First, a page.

Now that we have returned from Las Vegas and have put our equipment away, (temporarily), I've gone ahead and posted some stills here on our FB page (I'll post a few here too). The Black Magic Cinema Camera performed really well in the heat (107-115 degrees), and attracted quite a few comments, even with a pared down rig. We nicknamed the camera "The Whore" since it got a lot of curious questions and hungry looks: "what kinda camera is that?" "Is that the BMCC?" It's like having a sexy pedigree dog at the hike and bike trail. (Sorry guys. Can't say it's a chick magnet, since mostly guys asked us about the camera.) No one asked what we were shooting, they wanted to know more about the camera! It did not matter where we were shooting. People would come out of their offices to ask us about the BMCC. 

With a crew of two, we shot the ending scenes for "What's the Use?" where Sara leaves Austin and heads to Las Vegas on a whim. We are fortunate to have a supportive group in Vegas (Showgirls Across America, Oogoog, The Cockroach Theater), and a public there that doesn't seem to care much about a camera in their space (obviously more interested in the camera than us). Sometimes, this is why I prefer to live/film in smaller communities. It's just easier to find the support to get your projects off the ground than it is in bigger communities.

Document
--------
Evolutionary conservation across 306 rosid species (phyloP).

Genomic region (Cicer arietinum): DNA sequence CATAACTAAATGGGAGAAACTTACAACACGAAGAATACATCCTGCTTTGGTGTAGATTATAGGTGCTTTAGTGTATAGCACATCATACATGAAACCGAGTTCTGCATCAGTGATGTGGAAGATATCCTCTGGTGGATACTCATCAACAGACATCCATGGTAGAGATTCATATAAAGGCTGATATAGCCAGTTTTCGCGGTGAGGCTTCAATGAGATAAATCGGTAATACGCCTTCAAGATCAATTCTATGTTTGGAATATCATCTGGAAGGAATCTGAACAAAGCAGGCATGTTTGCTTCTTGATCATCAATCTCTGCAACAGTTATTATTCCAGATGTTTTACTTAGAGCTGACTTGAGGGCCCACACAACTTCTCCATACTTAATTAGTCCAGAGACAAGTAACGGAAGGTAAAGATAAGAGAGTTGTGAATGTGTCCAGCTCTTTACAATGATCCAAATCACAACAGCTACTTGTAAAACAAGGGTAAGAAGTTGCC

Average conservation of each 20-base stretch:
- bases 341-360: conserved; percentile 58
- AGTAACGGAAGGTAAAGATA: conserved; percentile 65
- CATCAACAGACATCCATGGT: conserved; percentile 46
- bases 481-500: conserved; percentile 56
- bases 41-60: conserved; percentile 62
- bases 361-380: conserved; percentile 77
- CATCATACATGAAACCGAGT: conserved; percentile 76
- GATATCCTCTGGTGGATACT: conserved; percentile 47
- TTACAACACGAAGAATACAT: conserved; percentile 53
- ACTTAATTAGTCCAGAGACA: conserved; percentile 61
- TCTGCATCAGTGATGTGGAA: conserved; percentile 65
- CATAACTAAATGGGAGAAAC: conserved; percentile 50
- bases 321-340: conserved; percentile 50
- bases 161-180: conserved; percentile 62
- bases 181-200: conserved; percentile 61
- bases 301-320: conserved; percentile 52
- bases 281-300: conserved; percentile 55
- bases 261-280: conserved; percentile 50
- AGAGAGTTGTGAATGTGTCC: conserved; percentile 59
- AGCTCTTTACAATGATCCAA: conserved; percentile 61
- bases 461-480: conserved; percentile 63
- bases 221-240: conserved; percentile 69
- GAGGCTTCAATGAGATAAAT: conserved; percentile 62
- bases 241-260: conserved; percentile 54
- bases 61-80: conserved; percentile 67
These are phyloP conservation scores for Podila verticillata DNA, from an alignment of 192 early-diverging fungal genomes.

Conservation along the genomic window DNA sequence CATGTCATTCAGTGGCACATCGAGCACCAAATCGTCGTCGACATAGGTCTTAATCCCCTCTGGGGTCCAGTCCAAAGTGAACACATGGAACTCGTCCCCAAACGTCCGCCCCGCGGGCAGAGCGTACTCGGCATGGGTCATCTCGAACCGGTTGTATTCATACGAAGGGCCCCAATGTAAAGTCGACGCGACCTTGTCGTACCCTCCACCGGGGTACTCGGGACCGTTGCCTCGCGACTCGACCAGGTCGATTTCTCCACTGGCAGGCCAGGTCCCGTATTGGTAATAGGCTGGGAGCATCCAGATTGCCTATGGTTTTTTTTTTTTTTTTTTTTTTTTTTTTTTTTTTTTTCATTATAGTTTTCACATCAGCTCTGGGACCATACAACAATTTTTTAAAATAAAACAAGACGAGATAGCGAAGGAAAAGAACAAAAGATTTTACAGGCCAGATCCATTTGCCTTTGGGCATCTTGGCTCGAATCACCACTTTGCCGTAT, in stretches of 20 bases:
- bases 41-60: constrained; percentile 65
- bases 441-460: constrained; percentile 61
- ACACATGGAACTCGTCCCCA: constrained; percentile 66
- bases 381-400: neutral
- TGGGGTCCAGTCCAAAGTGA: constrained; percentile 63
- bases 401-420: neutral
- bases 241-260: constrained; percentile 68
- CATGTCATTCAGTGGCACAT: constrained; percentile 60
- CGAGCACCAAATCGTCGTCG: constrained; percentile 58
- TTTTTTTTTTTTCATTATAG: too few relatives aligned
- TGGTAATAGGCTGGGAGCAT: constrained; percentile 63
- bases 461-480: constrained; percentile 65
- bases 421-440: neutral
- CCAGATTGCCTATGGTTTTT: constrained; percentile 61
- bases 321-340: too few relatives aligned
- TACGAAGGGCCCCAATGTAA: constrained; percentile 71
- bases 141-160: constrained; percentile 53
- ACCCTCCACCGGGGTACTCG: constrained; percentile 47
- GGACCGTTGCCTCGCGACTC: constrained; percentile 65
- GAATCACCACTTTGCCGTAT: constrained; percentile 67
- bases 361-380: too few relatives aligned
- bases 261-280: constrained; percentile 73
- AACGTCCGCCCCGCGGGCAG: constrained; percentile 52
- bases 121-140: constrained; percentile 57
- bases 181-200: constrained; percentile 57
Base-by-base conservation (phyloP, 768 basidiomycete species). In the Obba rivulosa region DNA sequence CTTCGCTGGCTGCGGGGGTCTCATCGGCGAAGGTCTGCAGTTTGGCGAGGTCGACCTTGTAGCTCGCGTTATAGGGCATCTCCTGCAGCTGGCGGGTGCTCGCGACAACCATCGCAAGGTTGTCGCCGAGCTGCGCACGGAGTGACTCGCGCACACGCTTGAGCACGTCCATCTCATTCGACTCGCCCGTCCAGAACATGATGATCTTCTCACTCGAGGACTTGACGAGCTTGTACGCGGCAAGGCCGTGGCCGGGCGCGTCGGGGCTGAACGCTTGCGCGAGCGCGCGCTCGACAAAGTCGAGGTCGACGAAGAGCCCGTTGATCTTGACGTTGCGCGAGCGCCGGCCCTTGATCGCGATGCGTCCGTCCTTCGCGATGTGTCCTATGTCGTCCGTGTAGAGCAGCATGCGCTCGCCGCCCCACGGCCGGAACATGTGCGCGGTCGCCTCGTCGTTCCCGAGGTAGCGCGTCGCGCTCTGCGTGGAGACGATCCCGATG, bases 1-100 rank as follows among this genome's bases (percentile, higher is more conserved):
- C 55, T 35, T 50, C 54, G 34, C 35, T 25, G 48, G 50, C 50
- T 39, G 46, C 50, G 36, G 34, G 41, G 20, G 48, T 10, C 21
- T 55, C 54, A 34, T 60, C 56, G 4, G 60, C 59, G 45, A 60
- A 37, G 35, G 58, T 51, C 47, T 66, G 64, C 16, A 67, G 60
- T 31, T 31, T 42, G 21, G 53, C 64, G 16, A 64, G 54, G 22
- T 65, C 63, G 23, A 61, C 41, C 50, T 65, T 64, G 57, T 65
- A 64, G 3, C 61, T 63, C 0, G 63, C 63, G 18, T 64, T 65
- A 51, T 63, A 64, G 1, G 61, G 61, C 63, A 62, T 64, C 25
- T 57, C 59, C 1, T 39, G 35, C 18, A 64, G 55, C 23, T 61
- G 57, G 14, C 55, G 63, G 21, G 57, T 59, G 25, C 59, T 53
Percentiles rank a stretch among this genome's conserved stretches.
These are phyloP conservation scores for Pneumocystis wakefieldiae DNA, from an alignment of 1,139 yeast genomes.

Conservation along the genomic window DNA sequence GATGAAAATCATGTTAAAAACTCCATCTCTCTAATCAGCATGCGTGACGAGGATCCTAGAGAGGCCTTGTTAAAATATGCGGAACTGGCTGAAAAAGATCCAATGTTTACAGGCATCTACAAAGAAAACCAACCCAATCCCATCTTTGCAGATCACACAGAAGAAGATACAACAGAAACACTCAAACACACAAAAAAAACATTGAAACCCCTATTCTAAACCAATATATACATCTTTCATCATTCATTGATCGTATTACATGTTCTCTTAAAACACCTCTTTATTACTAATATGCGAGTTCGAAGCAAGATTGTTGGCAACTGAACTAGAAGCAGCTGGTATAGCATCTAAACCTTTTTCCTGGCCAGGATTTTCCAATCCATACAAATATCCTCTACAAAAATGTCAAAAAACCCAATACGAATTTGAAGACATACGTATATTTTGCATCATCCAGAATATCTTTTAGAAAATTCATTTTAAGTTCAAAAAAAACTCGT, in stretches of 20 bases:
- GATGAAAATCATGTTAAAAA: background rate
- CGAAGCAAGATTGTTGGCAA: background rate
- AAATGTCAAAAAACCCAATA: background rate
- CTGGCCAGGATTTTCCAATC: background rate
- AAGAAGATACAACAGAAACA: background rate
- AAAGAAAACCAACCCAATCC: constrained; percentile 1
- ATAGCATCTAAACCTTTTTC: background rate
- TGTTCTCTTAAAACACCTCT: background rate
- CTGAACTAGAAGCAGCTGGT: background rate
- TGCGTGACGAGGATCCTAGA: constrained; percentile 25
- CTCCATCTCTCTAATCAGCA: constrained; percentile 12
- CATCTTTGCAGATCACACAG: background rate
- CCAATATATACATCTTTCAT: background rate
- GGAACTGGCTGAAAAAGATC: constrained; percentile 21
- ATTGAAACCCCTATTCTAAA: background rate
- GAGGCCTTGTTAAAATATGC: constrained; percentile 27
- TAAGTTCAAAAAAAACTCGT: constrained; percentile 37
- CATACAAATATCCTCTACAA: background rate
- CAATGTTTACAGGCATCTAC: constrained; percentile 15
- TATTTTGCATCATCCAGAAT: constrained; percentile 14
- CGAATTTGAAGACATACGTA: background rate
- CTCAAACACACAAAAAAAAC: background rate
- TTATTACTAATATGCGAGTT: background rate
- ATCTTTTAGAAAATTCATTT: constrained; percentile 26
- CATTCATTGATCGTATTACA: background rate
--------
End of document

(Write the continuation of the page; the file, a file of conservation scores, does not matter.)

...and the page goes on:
I'm sad to say, but I feel Austin has been growing too quickly for its own britches, and with an expanding waist line (sprawl) and inflating rent prices (and no salary changes to compensate for this), I have a hard time justifying keeping BPFW here any longer. I take the "Top Rated City for Filmmakers" rating by Movie Maker Magazine with a grain, no...a large lump, of salt, but I wonder if Austin will be number one city again next year for filmmakers. Not that it matters. I've often wondered where this so-called film community really is here in Austin, or in any community. Filmmakers are a self-absorbed lot and care only for their own projects. It's the only way to get them done, unfortunately. I sense that as much as filmmakers in Austin and similar-sized film cities might like to brag about "community," I can't help but think there is a sense of the Cut-Throat, and while they might seem supportive, secretly we are all jealous of eachother's progress. But all arts deal with this. It's just seems to be part of human nature.